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Health and Housing
Affordable housing is especially important to victims of domestic violence
Domestic violence survivors make up nearly one-third of families in New York's emergency shelters, and most have nowhere to live after leaving these shelters. This opinion piece calls for city agencies to set aside units for such victims and to create programs to pull them out of homelessness for good. amNewYork (12/10)
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"Green House" aims to offer seniors a sustainable lifestyle
Florida is getting its first Green House Project nursing home, bringing the state into the fold of those embracing more homey designs for long-term care buildings. The Green House Project is a nonprofit with 150 nursing homes nationwide focusing on comfort and quality of life for residents. These designs, less like hospitals and more like homes, make for happier and healthier residents, supporters say. (12/10)
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The Economy and Housing
Average electric bill in the U.S. drops slightly
The average monthly bill for electricity service was $107.28 last year, according to the U.S. Energy Information Administration. This is a reduction of $3.27 since 2010, but still significantly higher than a decade ago. Hawaii topped the list at $203.15 per month. New Mexico residents had the lowest bills in the U.S., at $74.62 per month. Builder Online (12/4)
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Fla. Realtors anticipate a buyers' market in 2014
Home sales in Florida should increase 10% next year, according to John Tuccillo, Florida Realtors' chief economist. Some fear that investors in Florida real estate have created a housing bubble, with values increasing 20% year-over-year, but Freddie Mac economist Frank Nothaft told the trade group that prices so far do not indicate overpricing. The Tampa Tribune (Fla.) (12/10)
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Housing Matters Spotlight
New Harvard Report Shows Rental Burden Has Reached Severe Levels
The Joint Center for Housing Studies (JCHS) released its biennial rental study on Monday, December 9 at the Newseum in Washington, D.C. Supported by the John D. and Catherine T. MacArthur Foundation, the JCHS report, America's Rental Housing: Evolving Markets and Needs, tracks the rental trends of the last two years and shows that moderate and severe rental burden on those with the lowest of incomes has only increased in the current economic climate. More information from the study can be found in the provided research brief, fact sheet and infographic. The release event included speeches by notable figures in the housing policy discussion, including Secretary of Housing and Urban Development Shaun Donovan and Colorado Governor John Hickenlooper.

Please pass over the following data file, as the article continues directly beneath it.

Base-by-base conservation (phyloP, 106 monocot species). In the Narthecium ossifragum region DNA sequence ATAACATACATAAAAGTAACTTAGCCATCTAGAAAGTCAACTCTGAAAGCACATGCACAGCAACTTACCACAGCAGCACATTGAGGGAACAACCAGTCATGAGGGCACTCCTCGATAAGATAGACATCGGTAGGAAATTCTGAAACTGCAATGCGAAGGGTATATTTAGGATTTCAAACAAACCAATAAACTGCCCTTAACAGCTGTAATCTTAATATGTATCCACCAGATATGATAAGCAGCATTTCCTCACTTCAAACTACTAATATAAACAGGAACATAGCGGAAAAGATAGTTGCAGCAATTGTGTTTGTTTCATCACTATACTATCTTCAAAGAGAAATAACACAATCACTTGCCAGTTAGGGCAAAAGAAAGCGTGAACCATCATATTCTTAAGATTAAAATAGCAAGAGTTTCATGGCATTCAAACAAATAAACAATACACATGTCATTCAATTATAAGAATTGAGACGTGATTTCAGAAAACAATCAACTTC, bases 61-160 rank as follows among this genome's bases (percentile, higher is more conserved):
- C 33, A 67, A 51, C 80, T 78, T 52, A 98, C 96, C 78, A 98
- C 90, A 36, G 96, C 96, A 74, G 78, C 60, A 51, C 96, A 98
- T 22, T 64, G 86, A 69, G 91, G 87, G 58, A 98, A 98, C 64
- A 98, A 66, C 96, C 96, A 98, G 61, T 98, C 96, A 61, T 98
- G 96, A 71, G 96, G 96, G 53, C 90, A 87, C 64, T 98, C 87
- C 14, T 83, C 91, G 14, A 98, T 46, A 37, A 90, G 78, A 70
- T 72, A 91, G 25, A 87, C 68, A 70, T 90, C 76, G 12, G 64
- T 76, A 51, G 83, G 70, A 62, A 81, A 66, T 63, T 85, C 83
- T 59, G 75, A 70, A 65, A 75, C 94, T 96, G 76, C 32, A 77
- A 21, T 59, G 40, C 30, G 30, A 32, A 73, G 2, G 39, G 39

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Learn more about The MacArthur Foundation ->How Housing Matters | The MacArthur Foundation
About How Housing Matters
The How Housing Matters research initiative seeks to explore whether, and if so how, having a decent, stable, affordable home leads to strong families and vibrant communities. Research is showing that stable, quality housing has value beyond the provision of shelter; it improves school performance, diminishes health problems for children and adults, and decreases psychological stress. By illuminating the ways in which housing matters and highlighting innovative practices in the field, we hope to encourage collaboration among leaders and policymakers in housing, education, health, and economic development to help families lead healthy, successful lives. How Housing Matters is an initiative of the John D. and Catherine T. MacArthur Foundation.